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 Table of Contents  
Year : 2018  |  Volume : 34  |  Issue : 1  |  Page : 30-36

Disability among patients with opioid use disorders and its relationship with stigma toward substance use

Department of Psychiatry, National Drug Dependence and Treatment Centre, All Institute of Medical Sciences, New Delhi, India

Date of Web Publication29-Mar-2018

Correspondence Address:
Dr. Saurabh Kumar
Department of Psychiatry, National Drug Dependence and Treatment Centre, All India Institute of Medical Sciences, New Delhi - 110 029
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Source of Support: None, Conflict of Interest: None

DOI: 10.4103/ijsp.ijsp_120_17

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Background: From a medical model perspective of substance use disorders (SUDs), opioid use disorders are associated with some degree of disability. This study aimed to assess the disability among patients with opioid use disorders (OUDs) and its relationship with internalized stigma. Methodology: This cross-sectional study assessed patients with SUDs at a tertiary care center. Disability among patients with OUDs was assessed using Indian Disability Evaluation and Assessment Scale (IDEAS) while stigma was measured using Internalized Stigma of Mental Illness Scale (ISMIS). Results: Among 168 patients with OUD, the disability was greatest in the domain of work followed by interpersonal activities. About 48.2% and 3.0% of the participants had moderate and severe disability according to IDEAS. Disability (IDEAS) scores had a robust correlation with the stigma (ISMIS) scores (r = 0.453, P < 0.01). Multiple regression analysis found that internalized stigma (ISMIS score) was an independent predictor of disability among patients with OUDs (β =0.42, P < 0.01). Conclusions: From a medical perspective, OUDs are associated with considerable disability which has significant correlation with internalized stigma. Designing interventions which can target internalized stigma among patients with OUD may help in reducing the disability associated with it.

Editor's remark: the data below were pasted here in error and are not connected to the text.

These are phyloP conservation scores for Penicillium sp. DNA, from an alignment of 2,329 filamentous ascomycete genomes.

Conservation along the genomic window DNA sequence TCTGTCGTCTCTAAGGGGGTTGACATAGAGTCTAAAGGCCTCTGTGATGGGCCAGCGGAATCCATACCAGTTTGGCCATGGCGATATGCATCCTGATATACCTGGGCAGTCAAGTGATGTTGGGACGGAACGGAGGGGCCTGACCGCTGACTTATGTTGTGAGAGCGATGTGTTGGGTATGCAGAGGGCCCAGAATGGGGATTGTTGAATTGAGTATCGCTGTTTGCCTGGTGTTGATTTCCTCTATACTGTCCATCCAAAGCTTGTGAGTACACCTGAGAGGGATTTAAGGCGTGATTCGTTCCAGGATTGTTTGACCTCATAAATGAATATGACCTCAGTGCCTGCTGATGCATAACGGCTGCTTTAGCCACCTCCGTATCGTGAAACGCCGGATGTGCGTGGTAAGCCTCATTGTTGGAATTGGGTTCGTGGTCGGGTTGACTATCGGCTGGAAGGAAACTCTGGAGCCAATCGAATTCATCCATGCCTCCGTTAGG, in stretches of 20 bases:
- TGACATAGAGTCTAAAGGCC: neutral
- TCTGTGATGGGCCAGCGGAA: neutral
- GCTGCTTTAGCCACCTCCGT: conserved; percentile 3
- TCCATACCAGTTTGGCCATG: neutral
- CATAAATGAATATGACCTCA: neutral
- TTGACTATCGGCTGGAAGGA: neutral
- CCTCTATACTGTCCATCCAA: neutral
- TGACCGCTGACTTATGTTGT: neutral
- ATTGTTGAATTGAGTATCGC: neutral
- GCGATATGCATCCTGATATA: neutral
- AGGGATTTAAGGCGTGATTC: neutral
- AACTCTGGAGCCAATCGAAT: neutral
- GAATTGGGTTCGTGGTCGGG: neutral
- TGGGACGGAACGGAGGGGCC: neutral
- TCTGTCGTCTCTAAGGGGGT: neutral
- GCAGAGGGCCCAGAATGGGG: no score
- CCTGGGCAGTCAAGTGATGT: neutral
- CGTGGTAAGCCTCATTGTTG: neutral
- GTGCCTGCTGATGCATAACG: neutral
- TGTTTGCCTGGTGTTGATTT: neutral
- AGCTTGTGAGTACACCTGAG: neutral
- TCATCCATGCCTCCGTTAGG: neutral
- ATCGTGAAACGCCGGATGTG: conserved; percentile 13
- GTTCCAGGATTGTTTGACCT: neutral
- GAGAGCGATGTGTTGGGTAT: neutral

Keywords: Disability, Indian Disability Evaluation and Assessment Scale, internalized stigma, opioid use disorders

How to cite this article:
Kumar S, Singh S, Sarkar S, Singh Balhara YP. Disability among patients with opioid use disorders and its relationship with stigma toward substance use. Indian J Soc Psychiatry 2018;34:30-6

How to cite this URL:
Kumar S, Singh S, Sarkar S, Singh Balhara YP. Disability among patients with opioid use disorders and its relationship with stigma toward substance use. Indian J Soc Psychiatry [serial online] 2018 [cited 2021 Jan 21];34:30-6. Available from: https://www.indjsp.org/text.asp?2018/34/1/30/228786

  Introduction Top

Opioid use disorder (OUD) is a chronic condition leading to significant social and health burden. The findings of the Global Burden of Disease Study 2010 draw attention to the growing burden of opioid dependence worldwide.[1] Globally, about 15.5 million people are affected with opioid dependence. The emergence of high-potency, synthetic opioid preparations such as heroin has resulted in a considerable rise in opioid use in India, especially in the northern and north-eastern parts of the country, where it has taken epidemic proportions.[2] A national survey report from India estimates that there are about two million opioid users in India, among whom half a million are opioid dependent.[3] This suggests that the problem related to OUD is quite severe and acute in India.